"Johann Wolfgang von Goethe (1749 – 1832).....The encounter of Goethe with Hafiz's ghazals became so inspiring to Goethe, that he produced his own West-östlicher Diwan and "led the way to the discovery of Persian poetry by the Romantics", ....His west-ostlicher, and collection of poetry in general, gradually came to function as "an influential model for religious and literary syntheses between the ‘occident’ and the ‘orient’ in the 19th century"....Shusha Guppy, Three Journeys in the Levant, 2001
"West–östlicher Divan (West–Eastern Diwan) is a diwan, or collection of lyrical poems, by the German poet Johann Wolfgang von Goethe. It was inspired by the Persian poet Hafez....West–Eastern Diwan was written between 1814 and 1819, the year when it was first published. It was inspired by Goethe's correspondence with Marianne von Willemer and the translation of Hafez' poems by the orientalist Joseph von Hammer. An expanded version was printed in 1827. It is part of Goethe's late work and the last great cycle of poetry he worked on.....The work can be seen as a symbol for a stimulating exchange and mixture between Orient and Occident. The phrase "west–eastern" refers not only to an exchange between Germany and the Middle East, but also between Latin and Persian culture, as well as the Christian and Muslim cultures. The twelve books consist of poetry of all different kinds: parables, historical allusions, pieces of invective, politically or religiously inclined poetry mirroring the attempt to bring together Orient and Occident.....For a better understanding, Goethe added "Notes and Queries", in which he comments on historical figures, events, terms and places."
English Version Online.....https://archive.org/details/westeasterndivan00goetuoft
"The Ghazal (Arabic/Persian/Urdu: غزل) is a poetic form consisting of rhyming couplets and a refrain, with each line sharing the same meter. A ghazal may be understood as a poetic expression of both the pain of loss or separation and the beauty of love in spite of that pain. The form is ancient, originating in Arabic poetry in Arabia long before the birth of Islam. The term ghazal is of North African and Middle Eastern origin. Its root term in Arabic is " gh-zl " and is derived from the Arabian panegyric qasida. The structural requirements of the ghazal are similar in stringency to those of the Petrarchan sonnet. In style and content it is a genre that has proved capable of an extraordinary variety of expression around its central themes of love and separation...Understanding the complex lyrics of ghazals required education typically available only to the upper classes. "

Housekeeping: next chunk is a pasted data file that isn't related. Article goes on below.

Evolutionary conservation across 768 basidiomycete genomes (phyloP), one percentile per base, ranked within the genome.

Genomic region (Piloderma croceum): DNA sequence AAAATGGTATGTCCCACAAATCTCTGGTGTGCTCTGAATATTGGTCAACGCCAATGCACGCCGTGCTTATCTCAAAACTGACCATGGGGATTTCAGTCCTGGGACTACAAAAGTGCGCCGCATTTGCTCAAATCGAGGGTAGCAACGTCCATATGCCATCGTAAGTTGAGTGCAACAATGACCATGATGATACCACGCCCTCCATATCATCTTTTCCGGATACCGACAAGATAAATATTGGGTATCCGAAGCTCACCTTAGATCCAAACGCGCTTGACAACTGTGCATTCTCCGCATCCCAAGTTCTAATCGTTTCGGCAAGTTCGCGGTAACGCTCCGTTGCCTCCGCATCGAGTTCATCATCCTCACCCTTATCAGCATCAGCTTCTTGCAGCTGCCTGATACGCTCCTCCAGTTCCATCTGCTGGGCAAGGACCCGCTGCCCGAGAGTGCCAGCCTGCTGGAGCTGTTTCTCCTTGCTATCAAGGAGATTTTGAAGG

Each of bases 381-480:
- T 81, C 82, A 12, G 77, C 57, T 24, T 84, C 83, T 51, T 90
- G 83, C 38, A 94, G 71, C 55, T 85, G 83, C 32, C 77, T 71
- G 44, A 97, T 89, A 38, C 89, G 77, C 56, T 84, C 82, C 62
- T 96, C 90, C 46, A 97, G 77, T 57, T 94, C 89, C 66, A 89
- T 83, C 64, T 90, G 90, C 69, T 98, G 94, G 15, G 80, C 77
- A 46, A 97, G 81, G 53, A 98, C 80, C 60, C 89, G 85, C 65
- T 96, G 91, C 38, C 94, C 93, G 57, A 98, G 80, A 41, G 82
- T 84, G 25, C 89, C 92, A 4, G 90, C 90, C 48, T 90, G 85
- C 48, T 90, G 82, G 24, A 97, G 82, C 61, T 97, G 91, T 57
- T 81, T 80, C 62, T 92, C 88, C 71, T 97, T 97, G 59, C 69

"Ghazals were written by Rumi and Hafiz of Persia; the Azeri poet Fuzûlî in the Ottoman Empire; Mirza Ghalib and Muhammad Iqbal of North India; and Kazi Nazrul Islam of Bengal. Through the influence of Johann Wolfgang von Goethe (1749–1832), the ghazal became very popular in Germany during the 19th century; the form was used extensively by Friedrich Rückert (1788–1866) and August von Platen (1796–1835). The Kashmiri poet Agha Shahid Ali was a proponent of the form, both in English and in other languages; he edited a volume of "real Ghazals in English". Ghazals were written by Moti Ram Bhatta (1866 - 1896 A.D.), the pioneer for Ghazal writing in Nepali language."
"Sufism....It is not possible to gain a full understanding of ghazal poetry without at least being familiar with some concepts of Sufism. Many of the major historical ghazal poets were either avowed Sufis themselves (like Rumi or Hafiz), or were sympathizers with Sufi ideas. Most ghazals can be viewed in a spiritual context, with the Beloved being a metaphor for God or the poet's spiritual master. It is the intense Divine Love of Sufism that serves as a model for all the forms of love found in ghazal poetry.....Most ghazal scholars today recognize that some ghazal couplets are exclusively about Divine Love (ishq-e-haqiqi). Others are about "earthly love" (ishq-e-majazi), but many of them can be interpreted in either context."
"Hafiz represented to Nietzsche a prime example of Dionysian ecstatic wisdom, which he extolls so extensively in his philosophy. Goethe's admiration for Hafiz and his "Oriental" wisdom, as expressed in the West-östlischer Divan, has been the main source of attracting Nietzsche's interest in this Persian poet. There is even a short poem in Nietzsche's Collected Works, entitled An Hafis. Frage eines Wassertrinkers (To Hafiz: Questions of a Water Drinker)."
"Nietzsche held very high interest and respect for Persians. For example, where he speaks about the Persian notion of history and cyclical Eternal Time, he writes: "I must pay tribute to Zarathustra, a Persian, for Persians were the first who thought of history in its full entirety." and further adds: ""It was much more fortunate if Persians became masters of the Greeks, than the very Romans."
"The study of Avestic and ancient Persian literature in the west began in the 18th century with scholars investigating Zoroastrian texts brought in from Bombay, India. It was the Frenchman Anquetil Duperron who first translated the Vendidad in 1759, followed by works of Sir William Jones and Sylvestre de Sacy, who worked on Pahlavi texts."
"Amir Khusro's Persian ghazal Nami danam chi manzil buud shab:
nemidanam che manzel bood shab jayi ke man boodam; be har soo raghse besmel bood shab jayi ke man boodam. pari peykar negari sarv ghadi laleh rokhsari; sarapa afat-e del bood shab jayi ke man boodam.
I wonder what was the place where I was last night, All around me were half-slaughtered victims of love, tossing about in agony. There was a nymph-like beloved with cypress-like form and tulip-like face, Ruthlessly playing havoc with the hearts of the lovers."
Northern New Mexico